by John VandenOever
One year in elementary school, our assignment was to grow a potato plant in a jar of water. With toothpicks, we speared our spuds and kept them balanced on the rim, away from the bottom of the glass. In time, greenery began to shoot from the vegetable, which was a pleasing sight. Until it began to rot.
Too often in life, I’ve lived like that transplanted potato. Only I’m not a tuber, but a branch of Christ’s true vine (John 15). Scripture also compares believers to trees that yield fruit with leaves that don’t wither (Ps. 1:1-3). These metaphors teach that our faith should grow in abundance, with beauty to rival all of God’s flora. This happens as our branch remains connected to the vine or as our tree is rooted in its soil. In the same way, the Christian must be ever-reliant on Christ for life and growth.
So why do I often act like an independent vegetable? What has convinced me that I can produce something good on my own? I’ve had a tendency—probably you have, too—to operate as if the Christian life is a belief system that, once mastered, provides a rudder to navigate the world. I behave as a Christian, attempting kindness toward others, generosity toward good causes, and “right thinking” about the issues I encounter. Within myself, I’m convinced of what maturity ought to look like, so I might as well get on with it.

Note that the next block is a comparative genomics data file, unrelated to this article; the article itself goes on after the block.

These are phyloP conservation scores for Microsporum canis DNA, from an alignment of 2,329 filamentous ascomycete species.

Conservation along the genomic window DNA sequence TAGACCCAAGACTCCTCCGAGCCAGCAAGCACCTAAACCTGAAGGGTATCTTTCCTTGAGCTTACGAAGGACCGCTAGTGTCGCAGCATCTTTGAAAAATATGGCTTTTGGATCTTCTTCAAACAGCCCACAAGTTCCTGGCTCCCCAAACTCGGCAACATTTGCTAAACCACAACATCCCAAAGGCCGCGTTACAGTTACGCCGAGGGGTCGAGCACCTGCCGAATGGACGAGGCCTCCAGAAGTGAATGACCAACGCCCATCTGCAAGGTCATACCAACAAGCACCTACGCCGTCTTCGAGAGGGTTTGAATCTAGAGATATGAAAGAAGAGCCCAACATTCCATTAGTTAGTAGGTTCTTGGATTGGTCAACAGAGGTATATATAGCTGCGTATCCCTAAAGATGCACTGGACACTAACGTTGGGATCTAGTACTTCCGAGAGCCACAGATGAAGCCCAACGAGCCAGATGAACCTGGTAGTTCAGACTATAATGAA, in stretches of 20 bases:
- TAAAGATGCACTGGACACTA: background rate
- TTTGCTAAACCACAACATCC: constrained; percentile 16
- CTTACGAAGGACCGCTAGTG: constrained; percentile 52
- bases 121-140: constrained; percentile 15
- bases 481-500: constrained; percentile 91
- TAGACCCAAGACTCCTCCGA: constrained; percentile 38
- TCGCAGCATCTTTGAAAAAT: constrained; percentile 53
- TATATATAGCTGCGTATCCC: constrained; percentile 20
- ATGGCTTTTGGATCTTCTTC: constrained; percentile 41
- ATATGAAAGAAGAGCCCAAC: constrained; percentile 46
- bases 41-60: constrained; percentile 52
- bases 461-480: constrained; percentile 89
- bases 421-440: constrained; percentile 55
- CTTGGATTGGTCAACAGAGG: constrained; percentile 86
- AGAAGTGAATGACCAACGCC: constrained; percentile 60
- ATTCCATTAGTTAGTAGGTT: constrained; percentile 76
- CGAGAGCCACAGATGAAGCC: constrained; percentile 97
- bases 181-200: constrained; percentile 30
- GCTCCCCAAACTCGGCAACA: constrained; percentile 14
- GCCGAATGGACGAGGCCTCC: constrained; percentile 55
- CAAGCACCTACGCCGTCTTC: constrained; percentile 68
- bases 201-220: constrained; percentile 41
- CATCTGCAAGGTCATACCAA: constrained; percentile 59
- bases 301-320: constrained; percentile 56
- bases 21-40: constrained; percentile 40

But when I live this way, I fail to see the necessity of Christ’s lifegiving power through my union with Him. Instead, I rely on what has been acquired and imagine it is sufficient for making sense of my problems as well as those of the world.
I’ve had a tendency to operate as if the Christian life is a belief system that, once mastered, provides a rudder to navigate the world.
Rather than thirsting for God to satisfy our needs, heal our wounds, and forgive our sins, we’ll cast our knowledge at people and problems. Our view of God’s holiness will dim. We’ll justify ourselves more freely and judge others more fiercely. And we’ll accept the delusion that right thinking alone has the power to transform a thirsty, wounded world.
Paul offered this counsel to the Colossians: “Therefore, as you have received Christ Jesus the Lord, so walk in Him, having been firmly rooted and built up in Him and established in your faith, just as you were instructed, and overflowing with gratitude” (Col. 2:6-7). It’s at once simple and complex.
We can’t “potato” our way through life without continual nourishment from God. We grow by being rooted in Him, not by taking steps of independence. In other words, our deepest satisfaction and growth aren’t gained by mastering the Christian life—they result when we continually hunger and thirst for Christ’s presence and power.